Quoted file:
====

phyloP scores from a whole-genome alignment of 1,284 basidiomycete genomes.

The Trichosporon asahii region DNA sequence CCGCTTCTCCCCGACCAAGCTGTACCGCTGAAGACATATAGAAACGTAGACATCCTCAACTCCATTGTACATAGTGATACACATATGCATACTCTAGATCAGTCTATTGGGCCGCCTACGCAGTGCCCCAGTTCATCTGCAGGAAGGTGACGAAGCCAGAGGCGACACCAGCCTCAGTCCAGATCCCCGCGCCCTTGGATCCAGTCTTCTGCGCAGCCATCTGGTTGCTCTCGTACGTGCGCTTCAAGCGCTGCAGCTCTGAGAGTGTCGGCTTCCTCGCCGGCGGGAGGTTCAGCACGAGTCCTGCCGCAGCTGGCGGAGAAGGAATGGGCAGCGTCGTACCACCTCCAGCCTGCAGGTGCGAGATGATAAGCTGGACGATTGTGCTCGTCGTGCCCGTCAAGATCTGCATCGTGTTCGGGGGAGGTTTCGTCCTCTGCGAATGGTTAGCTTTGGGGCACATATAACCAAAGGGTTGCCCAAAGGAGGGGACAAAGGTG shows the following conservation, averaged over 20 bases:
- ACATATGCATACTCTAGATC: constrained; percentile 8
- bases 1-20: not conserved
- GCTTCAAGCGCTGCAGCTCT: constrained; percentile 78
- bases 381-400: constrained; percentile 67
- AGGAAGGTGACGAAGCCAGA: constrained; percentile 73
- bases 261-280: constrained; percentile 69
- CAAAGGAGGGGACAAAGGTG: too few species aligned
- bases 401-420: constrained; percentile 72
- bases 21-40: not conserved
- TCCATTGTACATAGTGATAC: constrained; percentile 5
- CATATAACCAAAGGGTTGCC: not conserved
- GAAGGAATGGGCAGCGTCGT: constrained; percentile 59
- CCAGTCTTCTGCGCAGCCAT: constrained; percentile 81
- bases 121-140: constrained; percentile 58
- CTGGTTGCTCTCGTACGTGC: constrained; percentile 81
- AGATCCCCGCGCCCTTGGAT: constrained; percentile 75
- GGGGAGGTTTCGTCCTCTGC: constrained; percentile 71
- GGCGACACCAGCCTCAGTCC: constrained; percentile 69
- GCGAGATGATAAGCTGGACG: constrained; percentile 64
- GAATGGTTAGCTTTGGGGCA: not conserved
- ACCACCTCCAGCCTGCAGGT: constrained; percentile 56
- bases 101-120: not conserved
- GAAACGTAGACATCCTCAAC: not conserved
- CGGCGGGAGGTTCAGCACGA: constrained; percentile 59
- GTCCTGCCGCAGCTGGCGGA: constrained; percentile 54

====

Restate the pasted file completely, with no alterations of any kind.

phyloP scores from a whole-genome alignment of 1,284 basidiomycete genomes.

The Trichosporon asahii region DNA sequence CCGCTTCTCCCCGACCAAGCTGTACCGCTGAAGACATATAGAAACGTAGACATCCTCAACTCCATTGTACATAGTGATACACATATGCATACTCTAGATCAGTCTATTGGGCCGCCTACGCAGTGCCCCAGTTCATCTGCAGGAAGGTGACGAAGCCAGAGGCGACACCAGCCTCAGTCCAGATCCCCGCGCCCTTGGATCCAGTCTTCTGCGCAGCCATCTGGTTGCTCTCGTACGTGCGCTTCAAGCGCTGCAGCTCTGAGAGTGTCGGCTTCCTCGCCGGCGGGAGGTTCAGCACGAGTCCTGCCGCAGCTGGCGGAGAAGGAATGGGCAGCGTCGTACCACCTCCAGCCTGCAGGTGCGAGATGATAAGCTGGACGATTGTGCTCGTCGTGCCCGTCAAGATCTGCATCGTGTTCGGGGGAGGTTTCGTCCTCTGCGAATGGTTAGCTTTGGGGCACATATAACCAAAGGGTTGCCCAAAGGAGGGGACAAAGGTG shows the following conservation, averaged over 20 bases:
- ACATATGCATACTCTAGATC: constrained; percentile 8
- bases 1-20: not conserved
- GCTTCAAGCGCTGCAGCTCT: constrained; percentile 78
- bases 381-400: constrained; percentile 67
- AGGAAGGTGACGAAGCCAGA: constrained; percentile 73
- bases 261-280: constrained; percentile 69
- CAAAGGAGGGGACAAAGGTG: too few species aligned
- bases 401-420: constrained; percentile 72
- bases 21-40: not conserved
- TCCATTGTACATAGTGATAC: constrained; percentile 5
- CATATAACCAAAGGGTTGCC: not conserved
- GAAGGAATGGGCAGCGTCGT: constrained; percentile 59
- CCAGTCTTCTGCGCAGCCAT: constrained; percentile 81
- bases 121-140: constrained; percentile 58
- CTGGTTGCTCTCGTACGTGC: constrained; percentile 81
- AGATCCCCGCGCCCTTGGAT: constrained; percentile 75
- GGGGAGGTTTCGTCCTCTGC: constrained; percentile 71
- GGCGACACCAGCCTCAGTCC: constrained; percentile 69
- GCGAGATGATAAGCTGGACG: constrained; percentile 64
- GAATGGTTAGCTTTGGGGCA: not conserved
- ACCACCTCCAGCCTGCAGGT: constrained; percentile 56
- bases 101-120: not conserved
- GAAACGTAGACATCCTCAAC: not conserved
- CGGCGGGAGGTTCAGCACGA: constrained; percentile 59
- GTCCTGCCGCAGCTGGCGGA: constrained; percentile 54